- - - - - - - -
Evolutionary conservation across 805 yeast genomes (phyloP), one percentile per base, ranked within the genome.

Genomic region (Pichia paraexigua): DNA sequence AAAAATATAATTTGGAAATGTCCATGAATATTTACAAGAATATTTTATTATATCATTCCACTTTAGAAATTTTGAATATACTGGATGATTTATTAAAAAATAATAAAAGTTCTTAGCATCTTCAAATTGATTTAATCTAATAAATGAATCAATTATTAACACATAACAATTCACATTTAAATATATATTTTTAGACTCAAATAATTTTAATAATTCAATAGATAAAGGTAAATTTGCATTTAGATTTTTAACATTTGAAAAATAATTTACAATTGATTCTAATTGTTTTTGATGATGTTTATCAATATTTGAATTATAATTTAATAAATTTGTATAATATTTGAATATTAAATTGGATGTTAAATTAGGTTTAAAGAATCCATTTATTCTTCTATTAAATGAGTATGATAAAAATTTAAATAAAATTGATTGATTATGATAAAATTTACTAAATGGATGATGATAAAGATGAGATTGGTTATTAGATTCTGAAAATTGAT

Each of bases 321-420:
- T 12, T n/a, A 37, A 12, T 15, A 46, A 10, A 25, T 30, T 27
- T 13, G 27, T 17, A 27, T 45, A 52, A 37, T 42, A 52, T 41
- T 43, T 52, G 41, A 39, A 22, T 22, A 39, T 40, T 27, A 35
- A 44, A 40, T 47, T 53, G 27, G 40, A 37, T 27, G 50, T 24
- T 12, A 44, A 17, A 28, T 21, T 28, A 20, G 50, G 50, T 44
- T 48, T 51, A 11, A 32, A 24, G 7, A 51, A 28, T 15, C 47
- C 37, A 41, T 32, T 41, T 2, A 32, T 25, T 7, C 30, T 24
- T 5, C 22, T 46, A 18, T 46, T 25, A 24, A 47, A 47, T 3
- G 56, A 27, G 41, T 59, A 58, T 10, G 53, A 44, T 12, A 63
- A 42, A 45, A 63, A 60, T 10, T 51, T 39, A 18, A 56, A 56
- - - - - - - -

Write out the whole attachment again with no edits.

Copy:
Evolutionary conservation across 805 yeast genomes (phyloP), one percentile per base, ranked within the genome.

Genomic region (Pichia paraexigua): DNA sequence AAAAATATAATTTGGAAATGTCCATGAATATTTACAAGAATATTTTATTATATCATTCCACTTTAGAAATTTTGAATATACTGGATGATTTATTAAAAAATAATAAAAGTTCTTAGCATCTTCAAATTGATTTAATCTAATAAATGAATCAATTATTAACACATAACAATTCACATTTAAATATATATTTTTAGACTCAAATAATTTTAATAATTCAATAGATAAAGGTAAATTTGCATTTAGATTTTTAACATTTGAAAAATAATTTACAATTGATTCTAATTGTTTTTGATGATGTTTATCAATATTTGAATTATAATTTAATAAATTTGTATAATATTTGAATATTAAATTGGATGTTAAATTAGGTTTAAAGAATCCATTTATTCTTCTATTAAATGAGTATGATAAAAATTTAAATAAAATTGATTGATTATGATAAAATTTACTAAATGGATGATGATAAAGATGAGATTGGTTATTAGATTCTGAAAATTGAT

Each of bases 321-420:
- T 12, T n/a, A 37, A 12, T 15, A 46, A 10, A 25, T 30, T 27
- T 13, G 27, T 17, A 27, T 45, A 52, A 37, T 42, A 52, T 41
- T 43, T 52, G 41, A 39, A 22, T 22, A 39, T 40, T 27, A 35
- A 44, A 40, T 47, T 53, G 27, G 40, A 37, T 27, G 50, T 24
- T 12, A 44, A 17, A 28, T 21, T 28, A 20, G 50, G 50, T 44
- T 48, T 51, A 11, A 32, A 24, G 7, A 51, A 28, T 15, C 47
- C 37, A 41, T 32, T 41, T 2, A 32, T 25, T 7, C 30, T 24
- T 5, C 22, T 46, A 18, T 46, T 25, A 24, A 47, A 47, T 3
- G 56, A 27, G 41, T 59, A 58, T 10, G 53, A 44, T 12, A 63
- A 42, A 45, A 63, A 60, T 10, T 51, T 39, A 18, A 56, A 56